Background: Although surviving sepsis campaign guidelines recommend the use of inotropes in the presence of myocardial dysfunction, the effects of inotropes, including epinephrine, dobutamine, and milrinone, on in-hospital mortality in patients with septic shock remains unclear. Materials and Methods: We conducted an international,2-center, retrospective cohort study. The Cox proportional hazards regression model with time-varying covariates was used to investigate whether epinephrine, milrinone, or dobutamine reduces in-hospital mortality in patients with septic shock. Sensitivity analysis was performed using propensity score matching. The primary outcome was in-hospital mortality. The secondary outcome included atrial fibrillation (Afib) with a rapid ventricular response (RVR) in the intensive care unit (ICU) and ICU-free days. Results: A total of 417 patients with septic shock were included, 72 (17.3%) of whom received inotropes. The use of epinephrine and dobutamine was associated with significantly higher in-hospital mortality (epinephrine, hazard ratio [HR]: 4.79, 95% confidence interval [CI]: 2.12-10.82, P =.001; dobutamine, HR: 2.53, 95% CI: 1.30-4.95, P =.046). The effects of epinephrine and dobutamine were time- and dose-dependent. The use of milrinone was not associated with increased mortality (HR: 1.07, 95% CI: 0.42-2.68, P =.345). The use of epinephrine, dobutamine, and milrinone was associated with significantly increased odds of Afib with RVR (epinephrine, odds ratio [OR]: 3.88, 95% CI: 1.11-13.61, P =.034; dobutamine, OR: 3.95, 95% CI: 1.14-13.76; and milrinone, OR: 3.77, 95% CI: 1.05-13.59). On the other hand, the use of epinephrine, dobutamine, and milrinone was not associated with less ICU-free days (epinephrine, adjusted OR: 0.30, 95% CI: 0.09-1.01, P =.053; dobutamine, adjusted OR: 0.91, 95% CI: 0.29-2.84; and milrinone, adjusted OR: 0.60, 95% CI: 0.19-1.87). Conclusion: The present study showed that the use of epinephrine and dobutamine was associated with significantly increased in-hospital mortality in patients with septic shock. These effects were both time- and dose-dependent. On the other hand, the use of milrinone was not associated with increased in-hospital mortality.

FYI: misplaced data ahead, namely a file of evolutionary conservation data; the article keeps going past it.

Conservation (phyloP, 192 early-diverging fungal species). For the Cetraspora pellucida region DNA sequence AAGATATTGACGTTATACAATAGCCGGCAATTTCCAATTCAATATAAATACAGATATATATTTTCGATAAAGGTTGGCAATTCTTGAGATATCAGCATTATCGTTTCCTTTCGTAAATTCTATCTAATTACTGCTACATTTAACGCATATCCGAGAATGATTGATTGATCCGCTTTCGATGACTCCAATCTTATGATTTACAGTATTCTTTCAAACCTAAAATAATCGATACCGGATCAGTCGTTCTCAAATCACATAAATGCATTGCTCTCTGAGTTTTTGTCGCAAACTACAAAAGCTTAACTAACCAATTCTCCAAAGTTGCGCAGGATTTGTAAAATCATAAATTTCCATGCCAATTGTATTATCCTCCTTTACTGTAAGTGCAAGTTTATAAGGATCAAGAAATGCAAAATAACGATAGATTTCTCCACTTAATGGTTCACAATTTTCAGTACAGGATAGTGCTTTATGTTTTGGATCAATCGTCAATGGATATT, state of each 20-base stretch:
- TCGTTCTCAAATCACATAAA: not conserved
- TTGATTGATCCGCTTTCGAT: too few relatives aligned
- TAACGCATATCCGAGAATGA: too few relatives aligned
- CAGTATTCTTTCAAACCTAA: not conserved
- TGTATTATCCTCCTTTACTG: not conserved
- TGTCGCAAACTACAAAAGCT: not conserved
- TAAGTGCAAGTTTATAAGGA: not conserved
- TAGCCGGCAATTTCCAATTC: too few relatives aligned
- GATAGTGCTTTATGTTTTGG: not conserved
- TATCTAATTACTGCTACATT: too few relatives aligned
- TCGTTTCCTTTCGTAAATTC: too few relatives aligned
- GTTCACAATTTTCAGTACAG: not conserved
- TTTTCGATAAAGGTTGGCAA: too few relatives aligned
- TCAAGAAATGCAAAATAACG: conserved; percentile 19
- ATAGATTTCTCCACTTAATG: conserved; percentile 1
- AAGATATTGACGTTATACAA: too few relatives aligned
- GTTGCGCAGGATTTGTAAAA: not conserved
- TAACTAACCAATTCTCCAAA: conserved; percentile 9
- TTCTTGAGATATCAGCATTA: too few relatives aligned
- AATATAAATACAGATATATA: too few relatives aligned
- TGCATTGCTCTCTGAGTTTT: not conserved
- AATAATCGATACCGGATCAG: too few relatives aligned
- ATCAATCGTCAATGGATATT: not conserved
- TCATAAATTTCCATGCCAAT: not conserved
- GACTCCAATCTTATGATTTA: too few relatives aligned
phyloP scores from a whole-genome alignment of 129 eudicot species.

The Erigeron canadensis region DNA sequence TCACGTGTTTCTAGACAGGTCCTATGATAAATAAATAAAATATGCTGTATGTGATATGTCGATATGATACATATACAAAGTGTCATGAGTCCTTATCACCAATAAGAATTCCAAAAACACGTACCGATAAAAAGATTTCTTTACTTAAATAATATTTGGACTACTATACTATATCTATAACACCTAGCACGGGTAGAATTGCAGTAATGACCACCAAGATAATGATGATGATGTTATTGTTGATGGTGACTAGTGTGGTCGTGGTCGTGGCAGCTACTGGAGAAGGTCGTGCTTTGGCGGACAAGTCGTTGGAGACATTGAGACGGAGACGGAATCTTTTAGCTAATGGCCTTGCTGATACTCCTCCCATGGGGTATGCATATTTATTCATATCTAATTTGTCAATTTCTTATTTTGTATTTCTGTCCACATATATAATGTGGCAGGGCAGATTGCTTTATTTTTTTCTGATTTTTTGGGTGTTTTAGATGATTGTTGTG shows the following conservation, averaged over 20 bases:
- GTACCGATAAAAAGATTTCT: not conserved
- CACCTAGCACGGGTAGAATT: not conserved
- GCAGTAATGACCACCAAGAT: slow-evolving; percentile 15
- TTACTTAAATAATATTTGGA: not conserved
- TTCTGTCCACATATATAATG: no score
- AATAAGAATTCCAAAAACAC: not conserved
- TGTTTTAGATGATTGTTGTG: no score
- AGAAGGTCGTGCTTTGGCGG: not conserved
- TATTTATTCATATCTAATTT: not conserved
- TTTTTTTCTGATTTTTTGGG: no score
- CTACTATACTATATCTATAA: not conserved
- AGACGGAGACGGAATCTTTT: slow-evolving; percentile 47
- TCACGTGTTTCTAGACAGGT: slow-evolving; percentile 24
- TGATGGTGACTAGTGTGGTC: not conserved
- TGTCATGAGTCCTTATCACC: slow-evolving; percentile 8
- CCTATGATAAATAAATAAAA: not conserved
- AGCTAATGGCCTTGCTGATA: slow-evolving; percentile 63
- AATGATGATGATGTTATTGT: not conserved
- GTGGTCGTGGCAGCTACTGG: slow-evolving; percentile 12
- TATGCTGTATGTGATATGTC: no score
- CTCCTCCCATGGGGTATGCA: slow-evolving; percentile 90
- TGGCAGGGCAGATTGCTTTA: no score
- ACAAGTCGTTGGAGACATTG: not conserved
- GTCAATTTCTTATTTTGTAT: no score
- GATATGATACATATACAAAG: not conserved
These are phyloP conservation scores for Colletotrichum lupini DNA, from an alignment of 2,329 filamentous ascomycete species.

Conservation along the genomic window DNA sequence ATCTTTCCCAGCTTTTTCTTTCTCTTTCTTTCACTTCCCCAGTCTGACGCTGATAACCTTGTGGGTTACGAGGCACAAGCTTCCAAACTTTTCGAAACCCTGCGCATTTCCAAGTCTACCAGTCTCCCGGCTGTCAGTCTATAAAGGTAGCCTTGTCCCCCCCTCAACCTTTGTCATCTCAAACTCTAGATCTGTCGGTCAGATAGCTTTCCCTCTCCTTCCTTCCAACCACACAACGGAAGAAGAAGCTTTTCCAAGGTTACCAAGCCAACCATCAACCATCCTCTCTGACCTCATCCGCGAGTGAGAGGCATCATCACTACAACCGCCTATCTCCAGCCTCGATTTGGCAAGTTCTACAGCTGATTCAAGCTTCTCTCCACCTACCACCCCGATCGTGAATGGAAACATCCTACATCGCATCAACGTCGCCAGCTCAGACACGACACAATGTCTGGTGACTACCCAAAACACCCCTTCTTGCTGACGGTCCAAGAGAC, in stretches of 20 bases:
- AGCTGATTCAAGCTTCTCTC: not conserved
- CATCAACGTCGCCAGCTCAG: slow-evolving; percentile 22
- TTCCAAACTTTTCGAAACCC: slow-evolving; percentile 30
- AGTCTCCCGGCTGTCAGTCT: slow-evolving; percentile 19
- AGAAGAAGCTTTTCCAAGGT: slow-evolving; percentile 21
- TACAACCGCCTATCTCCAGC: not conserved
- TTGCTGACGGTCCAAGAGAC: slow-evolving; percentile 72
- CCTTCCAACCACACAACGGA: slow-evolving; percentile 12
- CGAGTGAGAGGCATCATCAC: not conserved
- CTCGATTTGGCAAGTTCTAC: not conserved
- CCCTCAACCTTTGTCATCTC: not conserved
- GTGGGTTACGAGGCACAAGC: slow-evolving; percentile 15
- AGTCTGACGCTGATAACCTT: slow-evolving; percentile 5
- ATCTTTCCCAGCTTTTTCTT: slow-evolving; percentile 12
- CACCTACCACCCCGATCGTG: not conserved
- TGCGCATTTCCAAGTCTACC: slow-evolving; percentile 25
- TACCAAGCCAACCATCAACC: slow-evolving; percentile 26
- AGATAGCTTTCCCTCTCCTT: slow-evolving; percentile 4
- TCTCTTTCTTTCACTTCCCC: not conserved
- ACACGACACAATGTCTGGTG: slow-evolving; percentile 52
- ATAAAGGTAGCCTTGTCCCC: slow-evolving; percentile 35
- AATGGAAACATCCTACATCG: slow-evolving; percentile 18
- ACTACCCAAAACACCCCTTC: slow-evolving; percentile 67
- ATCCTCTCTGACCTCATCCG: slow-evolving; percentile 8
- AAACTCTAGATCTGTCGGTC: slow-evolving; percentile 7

All Science Journal Classification (ASJC) codes
- Critical Care and Intensive Care Medicine